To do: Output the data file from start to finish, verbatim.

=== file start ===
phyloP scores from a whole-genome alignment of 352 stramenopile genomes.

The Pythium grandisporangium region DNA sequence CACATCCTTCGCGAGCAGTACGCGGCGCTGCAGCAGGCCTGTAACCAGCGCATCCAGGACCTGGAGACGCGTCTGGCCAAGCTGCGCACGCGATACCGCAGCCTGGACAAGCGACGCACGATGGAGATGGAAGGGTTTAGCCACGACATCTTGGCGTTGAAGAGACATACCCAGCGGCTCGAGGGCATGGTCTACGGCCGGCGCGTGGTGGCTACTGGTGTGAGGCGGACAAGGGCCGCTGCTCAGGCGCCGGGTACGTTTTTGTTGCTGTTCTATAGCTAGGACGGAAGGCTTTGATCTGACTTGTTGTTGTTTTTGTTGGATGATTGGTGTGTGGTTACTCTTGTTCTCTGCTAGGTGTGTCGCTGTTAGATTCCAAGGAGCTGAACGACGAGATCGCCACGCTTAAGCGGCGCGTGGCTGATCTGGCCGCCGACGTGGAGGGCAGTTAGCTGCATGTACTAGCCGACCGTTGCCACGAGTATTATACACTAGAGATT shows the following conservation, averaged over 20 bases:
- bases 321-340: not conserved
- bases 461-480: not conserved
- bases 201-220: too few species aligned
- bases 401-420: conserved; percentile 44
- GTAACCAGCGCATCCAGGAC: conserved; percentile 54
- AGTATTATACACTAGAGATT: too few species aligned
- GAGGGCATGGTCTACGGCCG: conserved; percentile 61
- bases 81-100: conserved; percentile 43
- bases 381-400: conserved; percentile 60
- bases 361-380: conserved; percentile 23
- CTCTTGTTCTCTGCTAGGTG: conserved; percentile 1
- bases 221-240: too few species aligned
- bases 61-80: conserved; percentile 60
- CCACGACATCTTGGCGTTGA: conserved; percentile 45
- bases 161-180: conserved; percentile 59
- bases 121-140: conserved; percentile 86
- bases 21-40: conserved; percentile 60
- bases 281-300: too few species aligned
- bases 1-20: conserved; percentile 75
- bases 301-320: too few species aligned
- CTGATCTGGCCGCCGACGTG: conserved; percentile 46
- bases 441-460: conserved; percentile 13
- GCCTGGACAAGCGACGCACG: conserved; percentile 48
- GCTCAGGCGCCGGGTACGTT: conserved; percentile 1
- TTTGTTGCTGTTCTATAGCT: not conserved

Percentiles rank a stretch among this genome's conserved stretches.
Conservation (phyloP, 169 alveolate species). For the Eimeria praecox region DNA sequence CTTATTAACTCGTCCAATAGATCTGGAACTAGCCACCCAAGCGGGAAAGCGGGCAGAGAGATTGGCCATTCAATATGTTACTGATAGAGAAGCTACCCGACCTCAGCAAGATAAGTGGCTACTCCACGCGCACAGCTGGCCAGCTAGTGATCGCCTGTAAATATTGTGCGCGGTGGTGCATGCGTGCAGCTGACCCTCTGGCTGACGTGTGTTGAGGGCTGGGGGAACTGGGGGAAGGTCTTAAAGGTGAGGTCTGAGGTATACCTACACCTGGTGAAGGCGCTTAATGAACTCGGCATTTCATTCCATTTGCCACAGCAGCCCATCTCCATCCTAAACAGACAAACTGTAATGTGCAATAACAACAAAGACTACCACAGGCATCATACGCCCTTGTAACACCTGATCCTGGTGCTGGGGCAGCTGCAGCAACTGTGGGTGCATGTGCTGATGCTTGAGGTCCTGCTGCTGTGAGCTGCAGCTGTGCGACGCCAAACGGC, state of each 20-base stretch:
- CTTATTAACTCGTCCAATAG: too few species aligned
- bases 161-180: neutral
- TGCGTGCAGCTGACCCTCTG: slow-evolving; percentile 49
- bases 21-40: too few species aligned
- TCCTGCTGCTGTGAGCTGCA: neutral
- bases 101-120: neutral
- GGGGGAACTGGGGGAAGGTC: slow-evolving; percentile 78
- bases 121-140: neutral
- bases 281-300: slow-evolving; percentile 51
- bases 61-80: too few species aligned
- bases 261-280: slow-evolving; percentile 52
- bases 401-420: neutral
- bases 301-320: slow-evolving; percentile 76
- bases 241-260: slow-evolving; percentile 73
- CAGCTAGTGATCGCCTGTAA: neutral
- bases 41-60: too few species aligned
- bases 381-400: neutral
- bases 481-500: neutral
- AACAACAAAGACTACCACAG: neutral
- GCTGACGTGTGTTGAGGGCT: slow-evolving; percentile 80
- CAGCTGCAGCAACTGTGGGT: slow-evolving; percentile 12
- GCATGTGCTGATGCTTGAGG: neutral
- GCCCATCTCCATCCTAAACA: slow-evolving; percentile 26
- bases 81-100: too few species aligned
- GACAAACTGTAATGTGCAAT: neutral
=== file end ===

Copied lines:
phyloP scores from a whole-genome alignment of 352 stramenopile genomes.

The Pythium grandisporangium region DNA sequence CACATCCTTCGCGAGCAGTACGCGGCGCTGCAGCAGGCCTGTAACCAGCGCATCCAGGACCTGGAGACGCGTCTGGCCAAGCTGCGCACGCGATACCGCAGCCTGGACAAGCGACGCACGATGGAGATGGAAGGGTTTAGCCACGACATCTTGGCGTTGAAGAGACATACCCAGCGGCTCGAGGGCATGGTCTACGGCCGGCGCGTGGTGGCTACTGGTGTGAGGCGGACAAGGGCCGCTGCTCAGGCGCCGGGTACGTTTTTGTTGCTGTTCTATAGCTAGGACGGAAGGCTTTGATCTGACTTGTTGTTGTTTTTGTTGGATGATTGGTGTGTGGTTACTCTTGTTCTCTGCTAGGTGTGTCGCTGTTAGATTCCAAGGAGCTGAACGACGAGATCGCCACGCTTAAGCGGCGCGTGGCTGATCTGGCCGCCGACGTGGAGGGCAGTTAGCTGCATGTACTAGCCGACCGTTGCCACGAGTATTATACACTAGAGATT shows the following conservation, averaged over 20 bases:
- bases 321-340: not conserved
- bases 461-480: not conserved
- bases 201-220: too few species aligned
- bases 401-420: conserved; percentile 44
- GTAACCAGCGCATCCAGGAC: conserved; percentile 54
- AGTATTATACACTAGAGATT: too few species aligned
- GAGGGCATGGTCTACGGCCG: conserved; percentile 61
- bases 81-100: conserved; percentile 43
- bases 381-400: conserved; percentile 60
- bases 361-380: conserved; percentile 23
- CTCTTGTTCTCTGCTAGGTG: conserved; percentile 1
- bases 221-240: too few species aligned
- bases 61-80: conserved; percentile 60
- CCACGACATCTTGGCGTTGA: conserved; percentile 45
- bases 161-180: conserved; percentile 59
- bases 121-140: conserved; percentile 86
- bases 21-40: conserved; percentile 60
- bases 281-300: too few species aligned
- bases 1-20: conserved; percentile 75
- bases 301-320: too few species aligned
- CTGATCTGGCCGCCGACGTG: conserved; percentile 46
- bases 441-460: conserved; percentile 13
- GCCTGGACAAGCGACGCACG: conserved; percentile 48
- GCTCAGGCGCCGGGTACGTT: conserved; percentile 1
- TTTGTTGCTGTTCTATAGCT: not conserved

Percentiles rank a stretch among this genome's conserved stretches.
Conservation (phyloP, 169 alveolate species). For the Eimeria praecox region DNA sequence CTTATTAACTCGTCCAATAGATCTGGAACTAGCCACCCAAGCGGGAAAGCGGGCAGAGAGATTGGCCATTCAATATGTTACTGATAGAGAAGCTACCCGACCTCAGCAAGATAAGTGGCTACTCCACGCGCACAGCTGGCCAGCTAGTGATCGCCTGTAAATATTGTGCGCGGTGGTGCATGCGTGCAGCTGACCCTCTGGCTGACGTGTGTTGAGGGCTGGGGGAACTGGGGGAAGGTCTTAAAGGTGAGGTCTGAGGTATACCTACACCTGGTGAAGGCGCTTAATGAACTCGGCATTTCATTCCATTTGCCACAGCAGCCCATCTCCATCCTAAACAGACAAACTGTAATGTGCAATAACAACAAAGACTACCACAGGCATCATACGCCCTTGTAACACCTGATCCTGGTGCTGGGGCAGCTGCAGCAACTGTGGGTGCATGTGCTGATGCTTGAGGTCCTGCTGCTGTGAGCTGCAGCTGTGCGACGCCAAACGGC, state of each 20-base stretch:
- CTTATTAACTCGTCCAATAG: too few species aligned
- bases 161-180: neutral
- TGCGTGCAGCTGACCCTCTG: slow-evolving; percentile 49
- bases 21-40: too few species aligned
- TCCTGCTGCTGTGAGCTGCA: neutral
- bases 101-120: neutral
- GGGGGAACTGGGGGAAGGTC: slow-evolving; percentile 78
- bases 121-140: neutral
- bases 281-300: slow-evolving; percentile 51
- bases 61-80: too few species aligned
- bases 261-280: slow-evolving; percentile 52
- bases 401-420: neutral
- bases 301-320: slow-evolving; percentile 76
- bases 241-260: slow-evolving; percentile 73
- CAGCTAGTGATCGCCTGTAA: neutral
- bases 41-60: too few species aligned
- bases 381-400: neutral
- bases 481-500: neutral
- AACAACAAAGACTACCACAG: neutral
- GCTGACGTGTGTTGAGGGCT: slow-evolving; percentile 80
- CAGCTGCAGCAACTGTGGGT: slow-evolving; percentile 12
- GCATGTGCTGATGCTTGAGG: neutral
- GCCCATCTCCATCCTAAACA: slow-evolving; percentile 26
- bases 81-100: too few species aligned
- GACAAACTGTAATGTGCAAT: neutral